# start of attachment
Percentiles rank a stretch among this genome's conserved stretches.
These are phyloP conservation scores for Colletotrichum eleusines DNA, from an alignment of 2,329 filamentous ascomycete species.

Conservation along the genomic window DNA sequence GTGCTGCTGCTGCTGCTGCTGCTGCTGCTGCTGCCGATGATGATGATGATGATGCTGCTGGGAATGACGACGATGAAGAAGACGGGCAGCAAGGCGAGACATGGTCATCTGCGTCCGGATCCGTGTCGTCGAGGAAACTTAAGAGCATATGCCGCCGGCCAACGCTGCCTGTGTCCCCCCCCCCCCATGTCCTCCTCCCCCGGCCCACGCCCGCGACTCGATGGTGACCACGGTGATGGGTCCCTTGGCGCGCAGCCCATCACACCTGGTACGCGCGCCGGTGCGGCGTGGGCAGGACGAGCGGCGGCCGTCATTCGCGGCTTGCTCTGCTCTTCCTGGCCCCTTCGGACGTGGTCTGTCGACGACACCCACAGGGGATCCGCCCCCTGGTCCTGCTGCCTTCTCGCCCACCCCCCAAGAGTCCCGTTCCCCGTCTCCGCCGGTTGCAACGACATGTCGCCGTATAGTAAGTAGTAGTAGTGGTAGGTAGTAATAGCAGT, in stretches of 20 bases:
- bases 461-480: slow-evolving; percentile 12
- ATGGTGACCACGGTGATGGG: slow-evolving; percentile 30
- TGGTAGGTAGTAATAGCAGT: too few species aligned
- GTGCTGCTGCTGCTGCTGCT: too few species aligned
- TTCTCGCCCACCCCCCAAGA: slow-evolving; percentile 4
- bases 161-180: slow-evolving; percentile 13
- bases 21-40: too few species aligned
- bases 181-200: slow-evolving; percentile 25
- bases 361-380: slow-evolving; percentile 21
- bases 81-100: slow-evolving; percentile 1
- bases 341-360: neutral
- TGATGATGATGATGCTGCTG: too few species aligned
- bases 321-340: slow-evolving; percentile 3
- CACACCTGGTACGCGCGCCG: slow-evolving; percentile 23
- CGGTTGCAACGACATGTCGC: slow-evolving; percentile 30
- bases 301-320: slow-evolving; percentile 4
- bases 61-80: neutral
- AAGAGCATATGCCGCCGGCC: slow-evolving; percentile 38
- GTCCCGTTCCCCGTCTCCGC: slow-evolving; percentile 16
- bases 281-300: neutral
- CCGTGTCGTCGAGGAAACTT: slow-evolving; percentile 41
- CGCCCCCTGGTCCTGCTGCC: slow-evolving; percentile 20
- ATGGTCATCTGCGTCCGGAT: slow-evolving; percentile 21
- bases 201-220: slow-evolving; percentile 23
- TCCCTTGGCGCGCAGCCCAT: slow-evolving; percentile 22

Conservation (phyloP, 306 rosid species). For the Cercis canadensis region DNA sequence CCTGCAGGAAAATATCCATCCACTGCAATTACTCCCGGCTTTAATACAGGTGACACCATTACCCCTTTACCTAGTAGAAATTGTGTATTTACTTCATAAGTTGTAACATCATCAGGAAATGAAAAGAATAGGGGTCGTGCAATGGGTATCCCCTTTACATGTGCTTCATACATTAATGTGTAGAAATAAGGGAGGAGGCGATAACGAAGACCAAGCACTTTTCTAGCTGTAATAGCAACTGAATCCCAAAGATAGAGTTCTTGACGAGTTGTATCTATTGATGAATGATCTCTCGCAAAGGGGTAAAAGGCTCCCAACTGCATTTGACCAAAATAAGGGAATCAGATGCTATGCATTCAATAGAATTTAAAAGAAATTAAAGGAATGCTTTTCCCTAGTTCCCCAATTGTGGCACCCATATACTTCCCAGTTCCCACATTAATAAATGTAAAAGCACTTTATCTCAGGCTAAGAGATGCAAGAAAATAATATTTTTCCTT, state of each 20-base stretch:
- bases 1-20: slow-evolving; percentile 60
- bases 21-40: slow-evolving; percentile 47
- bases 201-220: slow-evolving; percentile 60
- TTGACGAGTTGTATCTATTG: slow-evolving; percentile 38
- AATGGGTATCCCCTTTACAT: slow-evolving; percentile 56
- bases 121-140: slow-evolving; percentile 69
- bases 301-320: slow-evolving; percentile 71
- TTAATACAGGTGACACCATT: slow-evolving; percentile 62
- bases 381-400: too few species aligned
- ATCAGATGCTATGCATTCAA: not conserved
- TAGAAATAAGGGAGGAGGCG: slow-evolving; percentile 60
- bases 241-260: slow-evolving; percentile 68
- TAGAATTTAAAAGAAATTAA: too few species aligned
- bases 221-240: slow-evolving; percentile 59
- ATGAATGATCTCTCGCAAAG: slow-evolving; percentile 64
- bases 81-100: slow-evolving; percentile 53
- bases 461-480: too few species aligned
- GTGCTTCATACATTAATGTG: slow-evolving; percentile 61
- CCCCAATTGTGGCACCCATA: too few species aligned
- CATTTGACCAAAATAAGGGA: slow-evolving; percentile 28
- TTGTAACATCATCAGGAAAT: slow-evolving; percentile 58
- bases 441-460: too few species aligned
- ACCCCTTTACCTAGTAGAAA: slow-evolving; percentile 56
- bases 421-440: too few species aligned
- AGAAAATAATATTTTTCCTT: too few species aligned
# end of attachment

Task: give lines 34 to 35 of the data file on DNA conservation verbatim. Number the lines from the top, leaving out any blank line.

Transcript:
- AATGGGTATCCCCTTTACAT: slow-evolving; percentile 56
- bases 121-140: slow-evolving; percentile 69